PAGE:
Bobby - Despite being in a technical metal band, the music that shrinks my shorts tends to be on the catchier and more melody-driven side of things. I grew up on bands like Iron Maiden and Ozzy Ozbourne before getting fully into music nerd-dom and instrumental technicality, so bands like Between The Buried and Me and the Faceless are particularly appealing given their penchant for infusing a pop sensibility into their melodic and structural sound.

Noah - BTBAM, The Human Abstract, Black Dahlia Murder

4. What has been your best concert experience?

Bobby - Our first show, we played to a packed house where there were clearly more women than men, and GET THIS... the majority were not in relationships with the band members. How many Death Jazz bands can say this???

Jason - Definitely our first show; it was a great turn out and we had such a blast finally sharing our music with everyone.

5. How would you describe A Thousand Dead's live performance to someone that hasn't witnessed the band live before?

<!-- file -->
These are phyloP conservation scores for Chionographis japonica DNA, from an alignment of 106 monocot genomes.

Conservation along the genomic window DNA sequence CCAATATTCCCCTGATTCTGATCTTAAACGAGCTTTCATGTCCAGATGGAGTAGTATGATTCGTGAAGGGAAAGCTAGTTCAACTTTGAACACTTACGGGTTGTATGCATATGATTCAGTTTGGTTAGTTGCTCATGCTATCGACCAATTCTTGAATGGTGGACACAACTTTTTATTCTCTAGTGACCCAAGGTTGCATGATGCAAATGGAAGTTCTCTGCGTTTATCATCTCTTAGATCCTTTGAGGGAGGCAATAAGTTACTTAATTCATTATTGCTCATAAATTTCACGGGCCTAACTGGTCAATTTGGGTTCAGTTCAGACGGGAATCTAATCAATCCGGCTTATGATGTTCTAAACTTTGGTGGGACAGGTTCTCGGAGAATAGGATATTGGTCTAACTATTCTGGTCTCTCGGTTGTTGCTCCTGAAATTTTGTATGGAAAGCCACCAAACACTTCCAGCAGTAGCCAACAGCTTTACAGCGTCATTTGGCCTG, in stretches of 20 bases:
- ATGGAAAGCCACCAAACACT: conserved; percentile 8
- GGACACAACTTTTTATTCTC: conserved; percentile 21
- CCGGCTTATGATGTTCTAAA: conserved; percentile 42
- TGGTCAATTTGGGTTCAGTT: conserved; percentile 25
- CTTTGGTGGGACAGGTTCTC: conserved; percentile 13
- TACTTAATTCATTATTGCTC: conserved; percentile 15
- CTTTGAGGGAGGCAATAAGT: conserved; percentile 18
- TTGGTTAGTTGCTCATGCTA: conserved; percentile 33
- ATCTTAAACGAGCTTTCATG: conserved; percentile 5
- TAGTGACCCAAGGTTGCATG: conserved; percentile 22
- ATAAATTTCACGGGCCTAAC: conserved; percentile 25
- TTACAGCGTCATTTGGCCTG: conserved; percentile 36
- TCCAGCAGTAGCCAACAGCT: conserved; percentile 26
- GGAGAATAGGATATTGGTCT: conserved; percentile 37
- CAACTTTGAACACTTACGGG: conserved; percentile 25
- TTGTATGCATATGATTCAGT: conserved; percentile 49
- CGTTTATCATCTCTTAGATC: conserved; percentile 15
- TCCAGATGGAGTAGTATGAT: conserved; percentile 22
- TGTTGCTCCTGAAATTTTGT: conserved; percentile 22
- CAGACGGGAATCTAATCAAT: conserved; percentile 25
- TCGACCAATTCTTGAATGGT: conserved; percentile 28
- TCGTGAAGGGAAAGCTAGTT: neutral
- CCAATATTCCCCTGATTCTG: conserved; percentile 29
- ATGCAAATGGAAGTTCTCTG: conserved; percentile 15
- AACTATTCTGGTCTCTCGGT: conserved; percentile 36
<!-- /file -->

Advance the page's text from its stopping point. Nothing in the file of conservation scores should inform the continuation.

Phil – I think we’re always trying to find that sweet spot that allows us to capture the intensity of a modern metal performance while experimenting with some non-traditional visual/cinematic ideas. Our sound is increasingly more dynamic so you can expect to see more performances showcasing contrasting technical rhythms, tasty grooves, and pulsating atmospheric melodies/textures. I also tend to spend a lot of time before shows recording new ideas or constructing funny samples from pop culture that serve as transitions from one song to the next; so there’s always something fresh for the fans.

6. What made you guys decide to form a band?

Jason - I wanted a band that was open minded about new ways of song writing, and not sticking to the norm. It was important to build a group that would push the limits and grow as talented musicians.

7. What is your opinion on the current state of metal, and also how do you feel about the different classifications in metal and how some get a negative rep?

Jason - There's always going to be people that don't like certain things in music, people change, and so does music. Metal has grown quite a bit and I think the reason is people have a more diverse pallet nowadays. I feel the same on all types of music, if something moves you in an emotional way, then that's all that should matter.